“I don’t have a sandwich,” she said, with furrowed eyebrows, her hazel eyes staring deeply across the table. That sycophantic six-year-old boy always tried to ruin her life!
“No, teacher. I saw her sandwich, and then it was gone. She didn’t eat it. I know she didn’t,” he said with a smug smile.
Jo held the bread and butter under the table with both hands, willing it to compress into a smaller space. It’s NOT a sandwich, she thought to herself. She gazed directly at the teacher.
“OK, children. Don’t fight. Your mom packed it for you, so eat all your lunch,” the teacher said, distractedly, as she hurried to the next table to deal with spilled milk.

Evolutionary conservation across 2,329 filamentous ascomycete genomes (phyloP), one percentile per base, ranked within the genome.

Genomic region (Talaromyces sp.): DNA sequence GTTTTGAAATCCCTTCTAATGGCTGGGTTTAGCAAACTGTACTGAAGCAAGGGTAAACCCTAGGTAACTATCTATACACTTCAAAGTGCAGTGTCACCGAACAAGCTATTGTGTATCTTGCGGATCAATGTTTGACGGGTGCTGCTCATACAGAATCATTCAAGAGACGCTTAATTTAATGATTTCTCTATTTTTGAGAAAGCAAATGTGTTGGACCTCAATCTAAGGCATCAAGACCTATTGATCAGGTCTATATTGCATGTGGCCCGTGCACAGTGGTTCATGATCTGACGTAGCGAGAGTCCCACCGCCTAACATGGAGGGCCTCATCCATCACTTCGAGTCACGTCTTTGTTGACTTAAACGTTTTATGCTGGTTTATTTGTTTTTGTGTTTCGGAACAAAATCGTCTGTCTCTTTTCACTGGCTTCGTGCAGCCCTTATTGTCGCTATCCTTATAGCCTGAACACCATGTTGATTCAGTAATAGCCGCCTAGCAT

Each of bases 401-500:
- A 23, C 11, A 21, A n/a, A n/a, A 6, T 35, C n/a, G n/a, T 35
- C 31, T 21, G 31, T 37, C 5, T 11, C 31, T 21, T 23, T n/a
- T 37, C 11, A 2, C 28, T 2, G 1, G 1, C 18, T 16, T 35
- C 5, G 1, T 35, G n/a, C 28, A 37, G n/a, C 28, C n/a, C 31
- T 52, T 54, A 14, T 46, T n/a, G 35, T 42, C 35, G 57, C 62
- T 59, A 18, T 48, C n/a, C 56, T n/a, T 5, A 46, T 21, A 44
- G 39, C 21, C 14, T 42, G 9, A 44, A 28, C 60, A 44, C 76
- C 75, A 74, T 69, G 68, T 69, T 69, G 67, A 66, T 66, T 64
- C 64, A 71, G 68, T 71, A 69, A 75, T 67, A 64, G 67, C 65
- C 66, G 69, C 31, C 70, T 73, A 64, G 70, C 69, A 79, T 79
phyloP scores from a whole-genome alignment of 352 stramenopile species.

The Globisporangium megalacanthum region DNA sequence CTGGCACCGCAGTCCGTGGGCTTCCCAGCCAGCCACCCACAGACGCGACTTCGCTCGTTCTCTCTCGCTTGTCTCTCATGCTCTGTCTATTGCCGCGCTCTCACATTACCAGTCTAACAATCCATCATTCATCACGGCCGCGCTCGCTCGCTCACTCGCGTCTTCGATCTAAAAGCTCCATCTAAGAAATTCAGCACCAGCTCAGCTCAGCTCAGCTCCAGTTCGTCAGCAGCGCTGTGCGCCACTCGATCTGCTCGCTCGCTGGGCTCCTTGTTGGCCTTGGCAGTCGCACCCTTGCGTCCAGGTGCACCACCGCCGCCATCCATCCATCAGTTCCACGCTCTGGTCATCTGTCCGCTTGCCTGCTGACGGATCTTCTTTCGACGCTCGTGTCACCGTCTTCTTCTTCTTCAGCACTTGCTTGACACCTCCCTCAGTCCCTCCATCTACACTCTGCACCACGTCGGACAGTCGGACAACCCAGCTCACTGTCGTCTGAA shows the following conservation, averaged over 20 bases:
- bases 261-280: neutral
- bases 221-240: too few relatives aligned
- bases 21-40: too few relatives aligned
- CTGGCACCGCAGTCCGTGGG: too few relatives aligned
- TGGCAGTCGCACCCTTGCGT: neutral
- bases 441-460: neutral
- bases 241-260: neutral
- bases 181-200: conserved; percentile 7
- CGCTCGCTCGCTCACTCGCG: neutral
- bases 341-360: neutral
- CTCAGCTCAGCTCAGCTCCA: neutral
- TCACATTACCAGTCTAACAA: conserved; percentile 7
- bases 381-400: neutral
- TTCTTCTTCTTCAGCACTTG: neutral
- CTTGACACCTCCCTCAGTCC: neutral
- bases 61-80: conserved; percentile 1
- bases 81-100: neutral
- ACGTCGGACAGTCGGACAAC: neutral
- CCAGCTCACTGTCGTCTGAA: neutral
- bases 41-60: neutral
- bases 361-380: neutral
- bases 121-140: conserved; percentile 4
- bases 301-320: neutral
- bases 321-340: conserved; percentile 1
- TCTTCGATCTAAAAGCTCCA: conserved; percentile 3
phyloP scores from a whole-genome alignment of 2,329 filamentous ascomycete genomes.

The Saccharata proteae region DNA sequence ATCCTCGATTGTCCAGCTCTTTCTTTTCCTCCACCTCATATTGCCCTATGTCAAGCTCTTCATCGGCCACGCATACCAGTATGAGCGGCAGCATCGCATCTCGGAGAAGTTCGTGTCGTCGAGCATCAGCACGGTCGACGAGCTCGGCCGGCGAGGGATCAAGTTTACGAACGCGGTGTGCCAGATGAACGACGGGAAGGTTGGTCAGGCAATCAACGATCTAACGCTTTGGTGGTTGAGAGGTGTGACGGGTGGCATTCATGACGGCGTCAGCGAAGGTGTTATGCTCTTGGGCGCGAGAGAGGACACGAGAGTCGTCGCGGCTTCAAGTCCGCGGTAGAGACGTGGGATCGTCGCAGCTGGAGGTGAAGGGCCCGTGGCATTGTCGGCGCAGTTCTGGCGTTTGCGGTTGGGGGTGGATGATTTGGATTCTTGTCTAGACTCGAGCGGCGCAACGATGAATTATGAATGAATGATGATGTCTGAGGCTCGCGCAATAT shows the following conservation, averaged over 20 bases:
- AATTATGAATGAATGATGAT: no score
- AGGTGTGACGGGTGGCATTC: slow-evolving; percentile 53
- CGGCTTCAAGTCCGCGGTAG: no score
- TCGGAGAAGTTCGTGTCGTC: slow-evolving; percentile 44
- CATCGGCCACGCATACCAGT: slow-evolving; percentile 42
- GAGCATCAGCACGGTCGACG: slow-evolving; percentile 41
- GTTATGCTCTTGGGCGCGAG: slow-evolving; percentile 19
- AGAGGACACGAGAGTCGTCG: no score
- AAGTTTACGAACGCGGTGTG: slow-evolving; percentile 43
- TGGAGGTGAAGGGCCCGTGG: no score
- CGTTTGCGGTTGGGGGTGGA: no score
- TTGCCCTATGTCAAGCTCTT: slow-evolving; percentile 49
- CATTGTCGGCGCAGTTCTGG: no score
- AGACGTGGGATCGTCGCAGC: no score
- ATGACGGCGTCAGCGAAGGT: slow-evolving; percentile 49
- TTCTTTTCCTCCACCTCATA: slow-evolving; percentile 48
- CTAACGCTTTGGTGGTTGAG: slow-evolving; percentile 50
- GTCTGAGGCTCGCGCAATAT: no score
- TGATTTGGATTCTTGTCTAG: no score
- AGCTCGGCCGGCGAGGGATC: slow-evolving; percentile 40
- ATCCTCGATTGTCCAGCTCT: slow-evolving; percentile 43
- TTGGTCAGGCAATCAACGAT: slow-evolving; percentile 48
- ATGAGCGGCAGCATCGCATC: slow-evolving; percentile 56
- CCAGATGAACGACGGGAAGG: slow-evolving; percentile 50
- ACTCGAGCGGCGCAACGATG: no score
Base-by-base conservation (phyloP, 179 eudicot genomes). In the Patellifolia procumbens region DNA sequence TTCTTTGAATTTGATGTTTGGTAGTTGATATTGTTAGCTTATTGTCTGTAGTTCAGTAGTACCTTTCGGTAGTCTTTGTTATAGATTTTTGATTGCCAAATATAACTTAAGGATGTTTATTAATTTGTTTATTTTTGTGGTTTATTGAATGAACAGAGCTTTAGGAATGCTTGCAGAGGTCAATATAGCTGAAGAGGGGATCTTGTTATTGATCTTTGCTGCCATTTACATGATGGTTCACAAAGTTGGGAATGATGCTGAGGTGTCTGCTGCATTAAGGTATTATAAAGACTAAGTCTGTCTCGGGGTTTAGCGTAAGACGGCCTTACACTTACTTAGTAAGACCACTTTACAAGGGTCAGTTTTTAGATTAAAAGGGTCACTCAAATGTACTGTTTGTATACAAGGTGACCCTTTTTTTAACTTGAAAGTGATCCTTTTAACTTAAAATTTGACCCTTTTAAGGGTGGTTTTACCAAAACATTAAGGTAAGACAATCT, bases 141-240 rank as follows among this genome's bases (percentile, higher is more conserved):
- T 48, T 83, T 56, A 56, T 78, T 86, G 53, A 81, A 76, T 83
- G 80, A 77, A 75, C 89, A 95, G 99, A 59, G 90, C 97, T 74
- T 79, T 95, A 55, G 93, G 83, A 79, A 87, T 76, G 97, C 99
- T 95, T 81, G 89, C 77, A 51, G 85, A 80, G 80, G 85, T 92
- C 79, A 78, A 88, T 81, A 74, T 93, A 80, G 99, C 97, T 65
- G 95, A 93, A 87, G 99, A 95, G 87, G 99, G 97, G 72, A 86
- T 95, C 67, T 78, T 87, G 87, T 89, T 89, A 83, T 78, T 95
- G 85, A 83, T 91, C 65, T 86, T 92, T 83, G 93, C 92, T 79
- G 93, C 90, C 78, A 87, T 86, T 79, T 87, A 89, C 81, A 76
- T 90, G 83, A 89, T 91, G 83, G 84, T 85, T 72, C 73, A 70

Jo’s shoulders relaxed, and she loosened her vice grip on the bread and butter “sandwich.” She stealthily moved her brown paper lunch bag under the table. Then Jo stuffed the squished wax paper-wrapped remains into the bag with her other lunch waste. Bread and butter is not supposed to be folded. Bread and butter is what you eat at home, not at school, she brooded.